The microbiome and obesity

February 18, 2019

For more than a decade, scientists suspected that gut bacteria played a significant role in obesity.  Recent research by Dr. Gerald Shulman and colleagues sheds some light on the connection to obesity and possible therapeutic interventions!

The connection involves gut bacteria, the gut-brain axis, the parasympathetic nervous system, the pancreas, insulin, and metabolic changes.  The current hypothesis is that bacteria in the intestine produce acetate by fermentation.  Acetate is a short-chain fatty acid that triggers other metabolic signals and communicates with the brain through the gut-brain axis.  The brain then sends signals through the parasympathetic nervous system to the pancreas to produce more insulin and other compounds, which increase a person’s predisposition to gain weight.

This hypothesis is well supported by scientific evidence.  When animals were given food rich in fats, they gained weight, not surprisingly.  They also had increased acetate levels.  When animals without a gut microbiome were fed the same high fat diet, they did not have increased acetate levels.  This means that the bacteria in the intestine is likely responsible for the increase in acetate.  High levels of acetate increase body weight and triglyceride levels.  (These are regularly checked during your annual checkup with your doctor.)  High acetate levels also signal to the pancreas to make more insulin and to the gastrointestinal system to make more ghrelin, also known as the hunger hormone.  High ghrelin levels increase appetite, and high insulin levels are associated with weight gain.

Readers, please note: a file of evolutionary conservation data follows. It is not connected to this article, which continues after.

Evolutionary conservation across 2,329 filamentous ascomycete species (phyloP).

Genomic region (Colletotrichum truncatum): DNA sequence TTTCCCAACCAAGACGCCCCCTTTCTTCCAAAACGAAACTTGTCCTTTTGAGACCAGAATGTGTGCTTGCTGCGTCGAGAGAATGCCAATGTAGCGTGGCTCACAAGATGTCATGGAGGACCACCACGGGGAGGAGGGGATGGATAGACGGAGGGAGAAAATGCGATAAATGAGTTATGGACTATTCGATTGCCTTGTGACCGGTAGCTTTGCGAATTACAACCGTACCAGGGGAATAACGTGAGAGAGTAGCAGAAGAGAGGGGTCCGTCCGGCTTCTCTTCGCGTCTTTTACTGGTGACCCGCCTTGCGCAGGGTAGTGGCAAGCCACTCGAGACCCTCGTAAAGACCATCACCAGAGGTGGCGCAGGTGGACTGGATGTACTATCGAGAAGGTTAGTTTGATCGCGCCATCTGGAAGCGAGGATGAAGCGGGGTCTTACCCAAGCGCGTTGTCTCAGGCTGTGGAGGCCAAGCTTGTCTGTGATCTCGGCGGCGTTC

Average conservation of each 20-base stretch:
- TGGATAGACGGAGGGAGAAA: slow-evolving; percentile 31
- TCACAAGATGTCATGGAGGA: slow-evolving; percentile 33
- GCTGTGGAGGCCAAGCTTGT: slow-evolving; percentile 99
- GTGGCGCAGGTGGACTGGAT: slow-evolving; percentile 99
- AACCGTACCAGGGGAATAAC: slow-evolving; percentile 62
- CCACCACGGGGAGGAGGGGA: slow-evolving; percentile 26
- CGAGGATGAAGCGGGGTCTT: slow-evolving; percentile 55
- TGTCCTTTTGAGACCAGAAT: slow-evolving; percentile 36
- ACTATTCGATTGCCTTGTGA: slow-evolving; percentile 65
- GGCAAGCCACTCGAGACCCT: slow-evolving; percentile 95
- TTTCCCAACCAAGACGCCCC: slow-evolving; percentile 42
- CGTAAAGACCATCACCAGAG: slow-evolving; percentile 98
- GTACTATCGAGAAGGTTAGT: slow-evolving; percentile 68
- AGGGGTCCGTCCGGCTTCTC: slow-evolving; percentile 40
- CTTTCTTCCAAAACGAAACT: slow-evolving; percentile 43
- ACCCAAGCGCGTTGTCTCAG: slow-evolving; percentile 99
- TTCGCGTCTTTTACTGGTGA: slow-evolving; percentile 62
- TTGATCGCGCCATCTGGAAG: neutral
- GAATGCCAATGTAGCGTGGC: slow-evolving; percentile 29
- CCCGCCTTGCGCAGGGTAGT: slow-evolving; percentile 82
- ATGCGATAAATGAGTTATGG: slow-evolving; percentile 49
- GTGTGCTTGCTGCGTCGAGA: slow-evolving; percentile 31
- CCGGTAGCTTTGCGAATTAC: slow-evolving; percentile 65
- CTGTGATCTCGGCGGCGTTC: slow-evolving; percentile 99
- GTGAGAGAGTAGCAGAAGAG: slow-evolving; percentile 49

The good news is that there is a way to intervene!  Scientists altered the microbiome in two ways in animals that had high acetate levels.  The first way was to transplant microbes from healthy animals with normal acetate levels into animals that had high acetate levels from eating high fat food.  The transplant successfully lowered the acetate levels!  The second way to alter the microbiome was to give the animals with high acetate levels a course of antibiotics.  This disrupted the weight gaining signals, and acetate levels returned to normal.  That is not to say that antibiotics are the solution, but it does mean that changing the microbiome or at least the signals it sends through the gut-brain axis is part of the answer.  These findings are a significant step forward, bringing us closer to treating and preventing obesity and metabolic diseases like type 2 diabetes.

If you’re interested in the scientific details, check out the following scholarly article.

Perry RJ, Peng L, Barry NA, Cline GW, Zhang D, Cardone RL, Petersen KF, Kibbey RG, Goodman AL, Shulman GI. Acetate mediates a microbiome-brain-β-cell axis to promote metabolic syndrome. Nature. 2016 Jun 9;534(7606):213-7.

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